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Willie Richardson / Feb. 5, 2020

Wishing Black History Weren't 'Black'

...But a call to freedom, excellence, triumph, and hope. These ideals have no color.

It’s about that time of year when pictures of prominent black inventors, physicians, abolitionists, and judges are displayed in the hallways of schools and churches. The month where black people feel a certain way about themselves. A time when black celebrities and athletes pay homage to the person who broke color barriers in their field of sports and entertainment. As a child, I remember there were three people you would definitely hear about during Black History Month: Dr. King, Malcolm X, and a tie between either Rosa Parks or Harriet Tubman. From “I Have a Dream” to not giving up a seat on the bus to a white man.

Unfortunately, Black History is ghettoized from mainstream American history. Segregation still exists within the present day “Black History” celebration. It’s not the separation of color and history, but an apartheid of context and history. History does not see color, yet this is the way our schools and churches investigate it. Must we continue telling history from a hue perspective instead of a human one?

First, let’s examine the origins of Black History Month. It was known as African American History Month, which came from “Negro History Week.” Historian Carter G. Woodson created this brainchild along with other prominent African Americans. In 1926, national Negro History Week was always the second week of February to celebrate the birthdays of Abraham Lincoln and Frederick Douglass. Isn’t that something?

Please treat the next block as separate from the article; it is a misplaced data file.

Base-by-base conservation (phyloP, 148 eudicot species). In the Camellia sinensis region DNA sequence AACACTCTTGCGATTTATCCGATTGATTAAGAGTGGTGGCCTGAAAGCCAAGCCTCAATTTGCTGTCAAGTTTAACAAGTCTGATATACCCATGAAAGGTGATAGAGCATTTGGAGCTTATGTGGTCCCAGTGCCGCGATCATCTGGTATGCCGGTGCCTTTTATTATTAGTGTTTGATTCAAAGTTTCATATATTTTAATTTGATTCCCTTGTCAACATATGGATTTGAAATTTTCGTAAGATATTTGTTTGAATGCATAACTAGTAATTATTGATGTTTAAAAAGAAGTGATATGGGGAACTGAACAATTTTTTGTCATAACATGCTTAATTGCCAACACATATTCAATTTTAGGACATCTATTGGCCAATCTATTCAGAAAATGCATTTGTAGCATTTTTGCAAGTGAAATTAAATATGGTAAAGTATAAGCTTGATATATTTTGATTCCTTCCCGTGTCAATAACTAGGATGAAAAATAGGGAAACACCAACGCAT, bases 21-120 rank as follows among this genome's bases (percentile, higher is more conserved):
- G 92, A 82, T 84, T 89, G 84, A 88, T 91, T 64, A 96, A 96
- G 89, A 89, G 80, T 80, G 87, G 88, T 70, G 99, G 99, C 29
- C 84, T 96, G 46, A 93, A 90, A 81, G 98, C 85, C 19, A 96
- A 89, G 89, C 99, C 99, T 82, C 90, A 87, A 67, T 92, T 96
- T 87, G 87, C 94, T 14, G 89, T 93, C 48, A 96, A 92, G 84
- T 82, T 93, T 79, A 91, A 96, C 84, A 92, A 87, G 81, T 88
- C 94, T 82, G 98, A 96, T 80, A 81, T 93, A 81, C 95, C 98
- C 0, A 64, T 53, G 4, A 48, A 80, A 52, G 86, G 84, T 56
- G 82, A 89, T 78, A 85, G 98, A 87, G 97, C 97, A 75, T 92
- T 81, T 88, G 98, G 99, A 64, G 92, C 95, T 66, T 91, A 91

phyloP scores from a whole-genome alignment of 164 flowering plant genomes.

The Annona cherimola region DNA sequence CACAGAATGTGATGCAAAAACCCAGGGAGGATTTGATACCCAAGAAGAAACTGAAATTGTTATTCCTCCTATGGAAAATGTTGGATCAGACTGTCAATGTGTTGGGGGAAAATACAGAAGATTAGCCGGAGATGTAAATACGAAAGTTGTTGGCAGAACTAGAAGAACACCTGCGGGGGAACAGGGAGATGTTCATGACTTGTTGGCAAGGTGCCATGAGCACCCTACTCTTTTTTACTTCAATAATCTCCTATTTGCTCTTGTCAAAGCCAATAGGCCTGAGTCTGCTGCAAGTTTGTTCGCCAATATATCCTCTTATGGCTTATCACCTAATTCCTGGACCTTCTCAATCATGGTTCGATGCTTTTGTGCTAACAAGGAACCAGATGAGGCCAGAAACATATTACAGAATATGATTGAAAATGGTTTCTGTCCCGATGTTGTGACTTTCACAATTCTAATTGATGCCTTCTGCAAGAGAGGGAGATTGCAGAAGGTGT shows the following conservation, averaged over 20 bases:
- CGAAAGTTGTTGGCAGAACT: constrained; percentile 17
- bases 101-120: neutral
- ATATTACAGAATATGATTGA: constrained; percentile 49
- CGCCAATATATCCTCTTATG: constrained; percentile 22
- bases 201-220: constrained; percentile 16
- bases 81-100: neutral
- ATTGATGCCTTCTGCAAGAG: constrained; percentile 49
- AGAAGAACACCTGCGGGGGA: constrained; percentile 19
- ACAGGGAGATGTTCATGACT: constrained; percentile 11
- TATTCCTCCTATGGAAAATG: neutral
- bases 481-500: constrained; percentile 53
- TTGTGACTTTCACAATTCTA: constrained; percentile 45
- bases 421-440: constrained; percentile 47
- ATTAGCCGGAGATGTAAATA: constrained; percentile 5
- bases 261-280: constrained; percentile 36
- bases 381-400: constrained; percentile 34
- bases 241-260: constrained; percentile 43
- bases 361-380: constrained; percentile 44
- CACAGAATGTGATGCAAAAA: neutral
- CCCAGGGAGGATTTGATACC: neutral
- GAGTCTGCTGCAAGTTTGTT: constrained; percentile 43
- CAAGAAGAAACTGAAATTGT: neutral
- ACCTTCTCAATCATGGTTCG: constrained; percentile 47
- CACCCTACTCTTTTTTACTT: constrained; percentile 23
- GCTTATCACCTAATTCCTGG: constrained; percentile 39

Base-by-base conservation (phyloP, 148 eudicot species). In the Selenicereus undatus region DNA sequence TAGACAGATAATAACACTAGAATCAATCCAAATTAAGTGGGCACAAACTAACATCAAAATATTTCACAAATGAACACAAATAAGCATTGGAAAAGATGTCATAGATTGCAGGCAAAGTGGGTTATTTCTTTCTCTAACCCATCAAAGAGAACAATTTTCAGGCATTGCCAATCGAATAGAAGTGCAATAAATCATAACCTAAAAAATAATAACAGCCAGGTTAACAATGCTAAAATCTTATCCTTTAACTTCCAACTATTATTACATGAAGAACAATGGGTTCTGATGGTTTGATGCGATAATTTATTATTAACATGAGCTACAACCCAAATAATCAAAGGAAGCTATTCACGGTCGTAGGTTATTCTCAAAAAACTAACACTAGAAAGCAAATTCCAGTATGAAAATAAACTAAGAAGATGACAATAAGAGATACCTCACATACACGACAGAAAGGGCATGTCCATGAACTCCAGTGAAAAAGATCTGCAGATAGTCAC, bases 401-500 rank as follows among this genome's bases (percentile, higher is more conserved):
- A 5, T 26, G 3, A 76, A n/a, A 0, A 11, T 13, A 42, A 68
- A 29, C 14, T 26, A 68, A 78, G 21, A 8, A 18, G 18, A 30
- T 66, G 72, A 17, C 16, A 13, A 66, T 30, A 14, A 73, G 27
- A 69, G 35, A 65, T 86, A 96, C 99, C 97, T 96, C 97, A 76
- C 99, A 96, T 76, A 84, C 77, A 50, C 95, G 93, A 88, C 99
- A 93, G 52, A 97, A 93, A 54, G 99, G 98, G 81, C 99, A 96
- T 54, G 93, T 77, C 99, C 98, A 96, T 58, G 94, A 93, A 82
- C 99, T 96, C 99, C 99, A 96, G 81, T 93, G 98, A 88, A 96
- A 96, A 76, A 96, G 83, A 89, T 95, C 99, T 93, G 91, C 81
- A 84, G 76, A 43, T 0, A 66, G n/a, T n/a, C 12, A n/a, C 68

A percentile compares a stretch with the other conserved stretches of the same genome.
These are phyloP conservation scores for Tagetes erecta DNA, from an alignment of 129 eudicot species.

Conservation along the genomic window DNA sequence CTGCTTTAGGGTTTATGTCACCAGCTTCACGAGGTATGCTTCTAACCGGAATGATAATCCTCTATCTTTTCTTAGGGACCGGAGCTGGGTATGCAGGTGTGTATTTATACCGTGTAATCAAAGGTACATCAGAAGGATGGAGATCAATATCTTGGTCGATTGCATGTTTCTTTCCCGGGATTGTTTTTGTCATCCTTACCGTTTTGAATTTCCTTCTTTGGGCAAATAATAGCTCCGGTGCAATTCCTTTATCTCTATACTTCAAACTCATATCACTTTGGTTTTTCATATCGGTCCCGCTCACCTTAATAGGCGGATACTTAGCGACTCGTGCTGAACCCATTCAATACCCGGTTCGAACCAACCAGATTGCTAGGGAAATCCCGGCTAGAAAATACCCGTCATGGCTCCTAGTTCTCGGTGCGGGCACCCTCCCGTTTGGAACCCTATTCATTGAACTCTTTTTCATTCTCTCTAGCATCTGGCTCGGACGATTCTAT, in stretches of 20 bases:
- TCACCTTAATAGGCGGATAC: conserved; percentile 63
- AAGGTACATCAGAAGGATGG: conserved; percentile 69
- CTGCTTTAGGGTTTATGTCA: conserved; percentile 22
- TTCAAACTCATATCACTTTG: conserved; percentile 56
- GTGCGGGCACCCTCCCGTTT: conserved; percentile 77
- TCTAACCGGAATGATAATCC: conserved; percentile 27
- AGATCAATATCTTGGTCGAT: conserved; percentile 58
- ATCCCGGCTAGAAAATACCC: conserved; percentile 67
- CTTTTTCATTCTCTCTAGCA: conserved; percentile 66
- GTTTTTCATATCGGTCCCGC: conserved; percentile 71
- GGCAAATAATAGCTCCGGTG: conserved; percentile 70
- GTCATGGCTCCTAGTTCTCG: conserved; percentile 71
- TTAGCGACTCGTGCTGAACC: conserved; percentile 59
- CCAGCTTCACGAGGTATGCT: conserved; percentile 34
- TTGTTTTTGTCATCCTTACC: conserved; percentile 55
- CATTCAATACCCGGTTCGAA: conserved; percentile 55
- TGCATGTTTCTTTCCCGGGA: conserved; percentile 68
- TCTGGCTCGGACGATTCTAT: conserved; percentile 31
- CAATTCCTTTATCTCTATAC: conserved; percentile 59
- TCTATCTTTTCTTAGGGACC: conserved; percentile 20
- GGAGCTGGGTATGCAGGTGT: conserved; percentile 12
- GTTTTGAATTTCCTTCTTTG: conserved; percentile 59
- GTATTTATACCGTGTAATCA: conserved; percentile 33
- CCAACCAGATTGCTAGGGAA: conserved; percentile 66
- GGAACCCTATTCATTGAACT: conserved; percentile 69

This entire Black History Month “celebration” was centered between a white Republican president and a black Republican abolitionist. Even the NAACP was founded on February 12, 1909, the centennial anniversary of the birth of Abraham Lincoln.

As it relates to history, you cannot celebrate Lewis Latimer without including Thomas Edison. You cannot teach about Robert Peary and the North Pole without including Matthew Henson, an explorer of the North Pole. You cannot celebrate Colonel Charles Young without including Major John J. Pershing and the Punitive Expedition. You cannot celebrate Frederick Douglass without appreciating the contributions of William Lloyd Garrison.

Black History Month disconnects American history, culture, and ideals, and, worst of all, it disconnects blacks from whites.

This nation has witnessed the blood, sweat, and tears of both whites and blacks and that story should be told as one. I wish Black History weren’t “black” but a call to freedom, excellence, triumph, and hope. These ideals have no color; they are American. Welcome to American History.

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